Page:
The next month was hell. Pest control could do nothing to stop them. Despite them having told me that they wouldn’t be interested in biting me because I was not a bird, my body was covered, head to toe, with painful welts. I began to research the problem on the internet, and what I uncovered filled me with horror and hopelessness. Bird mites are notoriously hard to get rid of, seem almost random in their choice of target (often leaving others in the same house untouched), and impervious to most pest control chemicals. Their life cycle can be rapid, reproducing and multiplying after just days, or they can adjust to sub-optimal environments by slowing their life cycle. I felt trapped and doomed, and I needed to get out, so I just walked away. I took myself and the cats and some clothing (dryer heat is one of the few things that kills the mites outright) and left the apartment and almost everything I owned. I got the cats cleaned up at the vet, and then moved in with Don W., an old roommate and friend of mine from college. I got in the shower with my clothes on, stripped down in the hot water, put my clothes in a garbage bag, and enjoyed the feeling of being safe once again. I lived with Don W. for the next three months, until I was able to get a short-term lease on a furnished apartment near work. I was planning to move to Kentucky to be with Kurt in January.

Kurt, meanwhile, had plans of his own. My birthday happened to fall on Homecoming weekend that year, and he had something special in mind for a birthday gift. On Friday night (the night before my birthday), as we were getting into our sleeping bags in the tent, Kurt asked me to wait a moment before going to sleep. He had something he wanted to show me. He turned around and fumbled around in his bag in the corner of the tent. When he turned back to me, he was holding out a small white box, opened to reveal a ring. He put it in my hands and said, "I don’t want to live another day having to introduce you as just my girlfriend." We cried and laughed and hugged until our eyes grew too droopy to see clearly, then snuggled back down into our sleeping bags and fell asleep.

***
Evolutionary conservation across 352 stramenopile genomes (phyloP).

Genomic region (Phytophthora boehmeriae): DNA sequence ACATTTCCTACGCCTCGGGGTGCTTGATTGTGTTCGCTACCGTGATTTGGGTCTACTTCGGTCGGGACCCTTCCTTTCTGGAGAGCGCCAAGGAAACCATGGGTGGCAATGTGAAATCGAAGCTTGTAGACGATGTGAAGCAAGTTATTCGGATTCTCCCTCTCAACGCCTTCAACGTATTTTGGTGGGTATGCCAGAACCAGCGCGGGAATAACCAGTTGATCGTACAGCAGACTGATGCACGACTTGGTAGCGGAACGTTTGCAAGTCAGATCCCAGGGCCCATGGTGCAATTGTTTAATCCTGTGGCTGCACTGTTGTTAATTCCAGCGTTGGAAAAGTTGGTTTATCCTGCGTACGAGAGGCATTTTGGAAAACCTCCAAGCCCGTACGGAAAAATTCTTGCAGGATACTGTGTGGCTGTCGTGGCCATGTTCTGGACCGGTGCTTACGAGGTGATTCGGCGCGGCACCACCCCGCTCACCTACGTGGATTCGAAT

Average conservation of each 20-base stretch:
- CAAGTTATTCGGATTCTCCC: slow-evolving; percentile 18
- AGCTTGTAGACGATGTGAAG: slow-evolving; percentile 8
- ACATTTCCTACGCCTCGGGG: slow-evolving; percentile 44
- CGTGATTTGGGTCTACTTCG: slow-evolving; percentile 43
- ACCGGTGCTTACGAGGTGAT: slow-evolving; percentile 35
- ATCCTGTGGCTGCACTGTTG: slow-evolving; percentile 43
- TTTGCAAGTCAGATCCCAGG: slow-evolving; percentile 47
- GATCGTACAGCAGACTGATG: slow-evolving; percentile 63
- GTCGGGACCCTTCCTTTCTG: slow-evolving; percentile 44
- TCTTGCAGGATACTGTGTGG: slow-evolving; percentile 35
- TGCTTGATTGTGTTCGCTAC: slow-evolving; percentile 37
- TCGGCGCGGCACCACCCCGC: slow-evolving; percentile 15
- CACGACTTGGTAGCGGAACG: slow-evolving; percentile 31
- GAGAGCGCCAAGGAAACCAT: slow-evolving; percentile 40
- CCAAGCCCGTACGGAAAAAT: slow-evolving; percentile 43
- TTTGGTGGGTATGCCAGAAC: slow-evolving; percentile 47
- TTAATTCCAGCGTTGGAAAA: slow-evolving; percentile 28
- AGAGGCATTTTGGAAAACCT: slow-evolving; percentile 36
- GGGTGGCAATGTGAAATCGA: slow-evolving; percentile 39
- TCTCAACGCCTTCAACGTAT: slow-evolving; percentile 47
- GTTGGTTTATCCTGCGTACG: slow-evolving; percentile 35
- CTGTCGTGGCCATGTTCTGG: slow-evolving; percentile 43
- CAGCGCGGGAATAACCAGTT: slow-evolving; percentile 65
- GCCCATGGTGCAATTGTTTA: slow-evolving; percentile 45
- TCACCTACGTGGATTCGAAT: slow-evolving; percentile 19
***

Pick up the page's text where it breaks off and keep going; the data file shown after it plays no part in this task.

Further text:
Who am I?

I am moderately healthy, actually.

By all rights, I should be a complete wreck. The genetic odds are stacked against me: diabetes, heart disease, cancer, mental illness. The lifestyle odds are stacked against me. I’m fat and have spent many years abusing the hell out of body. And yet, I seem to have remained mostly untouched by the worst of what should have come to me by now. I’m probably living on borrowed time, but for now, it seems to be working.

I credit the generous application of bacon.

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Ein Kommentar zu “HO41 …item 1.. ~ by seeker401 on May 2, 2013 …item 2.. Sex ‘superbug’ feared to be ‘more infectious than AIDS’ — it could become untreatable by 2015 (6 May 2013) …

  1. mitchdcba Autor des Beitrags

    gallstones treatment

    If you have gallstones, I suggest you try any natural methods to get rid of your gallstones and save your gallbladder before you decide to get surgery. Gallbladder surgery does have many complications doctors won’t tell you about. They also will probably not tell you about natural options since it might go against their ‘financial’ judgment.